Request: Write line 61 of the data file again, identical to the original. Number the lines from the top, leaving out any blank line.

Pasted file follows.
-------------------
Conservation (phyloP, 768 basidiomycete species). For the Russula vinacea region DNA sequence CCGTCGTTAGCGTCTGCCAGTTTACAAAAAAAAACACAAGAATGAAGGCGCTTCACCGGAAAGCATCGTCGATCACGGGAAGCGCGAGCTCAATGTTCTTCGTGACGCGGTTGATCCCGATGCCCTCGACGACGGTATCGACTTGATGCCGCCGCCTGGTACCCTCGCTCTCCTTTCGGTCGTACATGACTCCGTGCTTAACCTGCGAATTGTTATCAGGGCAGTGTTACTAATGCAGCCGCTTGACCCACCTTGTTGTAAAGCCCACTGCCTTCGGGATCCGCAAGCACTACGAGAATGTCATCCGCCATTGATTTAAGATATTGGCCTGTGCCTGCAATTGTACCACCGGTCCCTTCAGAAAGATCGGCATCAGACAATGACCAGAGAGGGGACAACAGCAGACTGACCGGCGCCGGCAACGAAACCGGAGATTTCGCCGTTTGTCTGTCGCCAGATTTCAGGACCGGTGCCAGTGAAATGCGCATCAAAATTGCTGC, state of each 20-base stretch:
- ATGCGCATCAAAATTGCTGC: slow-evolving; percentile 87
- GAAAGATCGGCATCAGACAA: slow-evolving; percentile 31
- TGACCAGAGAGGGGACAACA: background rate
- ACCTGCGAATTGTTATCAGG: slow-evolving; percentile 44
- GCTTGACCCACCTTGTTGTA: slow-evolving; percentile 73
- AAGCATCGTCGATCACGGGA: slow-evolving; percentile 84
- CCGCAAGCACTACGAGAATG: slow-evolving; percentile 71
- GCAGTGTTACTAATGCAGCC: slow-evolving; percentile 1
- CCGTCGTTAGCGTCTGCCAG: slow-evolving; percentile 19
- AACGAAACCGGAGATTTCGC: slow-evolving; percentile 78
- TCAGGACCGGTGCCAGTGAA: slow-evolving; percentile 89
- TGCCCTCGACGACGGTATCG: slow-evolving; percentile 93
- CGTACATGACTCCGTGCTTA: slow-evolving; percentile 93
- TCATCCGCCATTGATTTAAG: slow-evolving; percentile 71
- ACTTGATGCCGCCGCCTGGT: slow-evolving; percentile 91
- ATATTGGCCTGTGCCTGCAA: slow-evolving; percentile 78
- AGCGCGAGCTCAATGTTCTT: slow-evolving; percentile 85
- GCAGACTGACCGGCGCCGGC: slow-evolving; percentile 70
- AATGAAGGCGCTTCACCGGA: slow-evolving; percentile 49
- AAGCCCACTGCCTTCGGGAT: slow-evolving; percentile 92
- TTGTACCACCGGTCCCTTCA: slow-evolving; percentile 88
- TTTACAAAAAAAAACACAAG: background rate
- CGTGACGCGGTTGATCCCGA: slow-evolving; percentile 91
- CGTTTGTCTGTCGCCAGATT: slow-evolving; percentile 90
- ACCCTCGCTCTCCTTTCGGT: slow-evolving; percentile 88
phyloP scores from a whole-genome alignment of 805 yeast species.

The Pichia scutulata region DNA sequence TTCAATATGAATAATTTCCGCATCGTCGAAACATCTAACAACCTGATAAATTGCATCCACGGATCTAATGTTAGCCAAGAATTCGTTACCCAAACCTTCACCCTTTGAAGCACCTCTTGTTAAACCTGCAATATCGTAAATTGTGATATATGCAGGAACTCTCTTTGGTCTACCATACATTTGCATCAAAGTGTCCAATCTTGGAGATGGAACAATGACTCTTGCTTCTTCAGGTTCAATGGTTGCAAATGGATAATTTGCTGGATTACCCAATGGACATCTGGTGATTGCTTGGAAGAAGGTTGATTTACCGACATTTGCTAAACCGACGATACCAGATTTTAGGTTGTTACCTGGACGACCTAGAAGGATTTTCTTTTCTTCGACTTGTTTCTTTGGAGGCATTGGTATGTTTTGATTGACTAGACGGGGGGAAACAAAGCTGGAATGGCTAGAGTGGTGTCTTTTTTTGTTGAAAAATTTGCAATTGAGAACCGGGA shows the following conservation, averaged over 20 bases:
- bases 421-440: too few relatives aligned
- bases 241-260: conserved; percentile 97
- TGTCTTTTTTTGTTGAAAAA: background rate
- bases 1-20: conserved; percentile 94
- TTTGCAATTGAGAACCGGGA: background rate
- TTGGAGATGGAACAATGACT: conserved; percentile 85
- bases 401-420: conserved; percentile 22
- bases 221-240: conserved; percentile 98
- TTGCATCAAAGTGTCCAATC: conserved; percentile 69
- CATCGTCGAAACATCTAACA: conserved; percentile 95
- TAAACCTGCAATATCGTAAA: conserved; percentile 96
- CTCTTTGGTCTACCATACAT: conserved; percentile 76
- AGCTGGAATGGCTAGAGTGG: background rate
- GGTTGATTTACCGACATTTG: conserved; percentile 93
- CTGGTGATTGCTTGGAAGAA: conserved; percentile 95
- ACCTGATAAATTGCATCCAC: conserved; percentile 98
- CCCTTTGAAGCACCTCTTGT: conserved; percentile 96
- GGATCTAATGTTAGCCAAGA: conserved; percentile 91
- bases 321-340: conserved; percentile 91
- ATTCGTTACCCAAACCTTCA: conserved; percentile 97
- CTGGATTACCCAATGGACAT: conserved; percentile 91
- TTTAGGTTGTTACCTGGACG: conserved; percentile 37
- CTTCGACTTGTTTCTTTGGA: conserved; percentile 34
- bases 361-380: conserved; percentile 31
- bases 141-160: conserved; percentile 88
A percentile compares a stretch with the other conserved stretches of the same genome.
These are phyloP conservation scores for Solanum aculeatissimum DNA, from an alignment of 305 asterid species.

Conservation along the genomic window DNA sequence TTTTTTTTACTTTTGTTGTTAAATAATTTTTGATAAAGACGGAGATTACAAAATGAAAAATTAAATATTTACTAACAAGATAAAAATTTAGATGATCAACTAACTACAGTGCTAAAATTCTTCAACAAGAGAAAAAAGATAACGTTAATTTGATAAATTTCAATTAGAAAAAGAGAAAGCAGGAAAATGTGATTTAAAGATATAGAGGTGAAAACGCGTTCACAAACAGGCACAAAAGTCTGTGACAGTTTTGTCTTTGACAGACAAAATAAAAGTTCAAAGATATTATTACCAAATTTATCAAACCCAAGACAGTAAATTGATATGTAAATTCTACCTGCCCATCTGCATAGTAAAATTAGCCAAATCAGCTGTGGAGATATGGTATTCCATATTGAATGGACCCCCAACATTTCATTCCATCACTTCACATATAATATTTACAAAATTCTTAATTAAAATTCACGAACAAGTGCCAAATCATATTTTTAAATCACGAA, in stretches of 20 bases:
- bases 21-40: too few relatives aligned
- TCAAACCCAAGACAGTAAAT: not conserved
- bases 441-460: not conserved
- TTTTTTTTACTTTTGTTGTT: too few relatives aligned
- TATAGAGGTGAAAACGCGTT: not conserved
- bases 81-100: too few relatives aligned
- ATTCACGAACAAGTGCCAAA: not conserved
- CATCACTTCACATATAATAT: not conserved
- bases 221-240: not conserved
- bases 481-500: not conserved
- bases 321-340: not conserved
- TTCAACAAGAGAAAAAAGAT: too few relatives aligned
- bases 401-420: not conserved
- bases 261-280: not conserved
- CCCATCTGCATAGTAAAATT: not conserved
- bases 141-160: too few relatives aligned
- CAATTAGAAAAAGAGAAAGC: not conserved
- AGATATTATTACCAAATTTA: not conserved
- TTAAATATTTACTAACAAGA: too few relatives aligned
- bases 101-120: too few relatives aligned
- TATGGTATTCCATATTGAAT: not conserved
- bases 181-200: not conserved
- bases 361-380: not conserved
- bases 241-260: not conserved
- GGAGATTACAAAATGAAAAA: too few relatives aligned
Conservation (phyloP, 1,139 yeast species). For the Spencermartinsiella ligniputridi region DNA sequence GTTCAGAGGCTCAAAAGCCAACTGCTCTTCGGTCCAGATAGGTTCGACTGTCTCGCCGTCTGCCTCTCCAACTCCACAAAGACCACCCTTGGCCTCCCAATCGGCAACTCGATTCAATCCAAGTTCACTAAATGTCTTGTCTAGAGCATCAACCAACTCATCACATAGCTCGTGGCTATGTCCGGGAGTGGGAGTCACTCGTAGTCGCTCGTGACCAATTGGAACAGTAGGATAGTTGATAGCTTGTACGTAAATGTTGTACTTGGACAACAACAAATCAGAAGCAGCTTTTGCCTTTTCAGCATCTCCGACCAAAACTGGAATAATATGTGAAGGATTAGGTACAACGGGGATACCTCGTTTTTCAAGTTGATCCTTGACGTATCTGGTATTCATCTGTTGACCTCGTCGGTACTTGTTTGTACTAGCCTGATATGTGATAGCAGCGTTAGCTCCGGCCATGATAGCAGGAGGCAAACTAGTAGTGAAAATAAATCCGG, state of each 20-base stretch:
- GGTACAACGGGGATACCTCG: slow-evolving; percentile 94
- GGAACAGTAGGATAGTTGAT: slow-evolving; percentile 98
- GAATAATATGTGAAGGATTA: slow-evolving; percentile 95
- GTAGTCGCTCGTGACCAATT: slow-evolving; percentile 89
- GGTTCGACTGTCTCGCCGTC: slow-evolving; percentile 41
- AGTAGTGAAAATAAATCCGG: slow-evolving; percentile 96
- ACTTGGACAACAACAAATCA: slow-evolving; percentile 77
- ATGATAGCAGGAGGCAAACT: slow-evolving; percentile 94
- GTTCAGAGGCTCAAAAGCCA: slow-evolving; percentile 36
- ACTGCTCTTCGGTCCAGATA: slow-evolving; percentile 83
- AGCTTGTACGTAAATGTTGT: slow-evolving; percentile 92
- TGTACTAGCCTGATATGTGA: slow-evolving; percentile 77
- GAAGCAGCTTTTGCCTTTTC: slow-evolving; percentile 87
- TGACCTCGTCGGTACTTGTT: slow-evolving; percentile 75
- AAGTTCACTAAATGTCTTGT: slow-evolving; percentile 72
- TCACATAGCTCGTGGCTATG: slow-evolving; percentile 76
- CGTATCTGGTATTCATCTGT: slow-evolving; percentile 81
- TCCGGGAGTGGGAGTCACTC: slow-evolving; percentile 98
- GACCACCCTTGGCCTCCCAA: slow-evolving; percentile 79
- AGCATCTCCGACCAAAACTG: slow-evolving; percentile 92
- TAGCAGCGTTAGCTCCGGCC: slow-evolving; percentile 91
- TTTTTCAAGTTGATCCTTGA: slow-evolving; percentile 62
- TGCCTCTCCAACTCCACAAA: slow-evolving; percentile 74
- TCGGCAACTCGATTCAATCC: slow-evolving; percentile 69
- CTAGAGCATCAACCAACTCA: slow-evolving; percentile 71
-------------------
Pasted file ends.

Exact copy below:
- TATAGAGGTGAAAACGCGTT: not conserved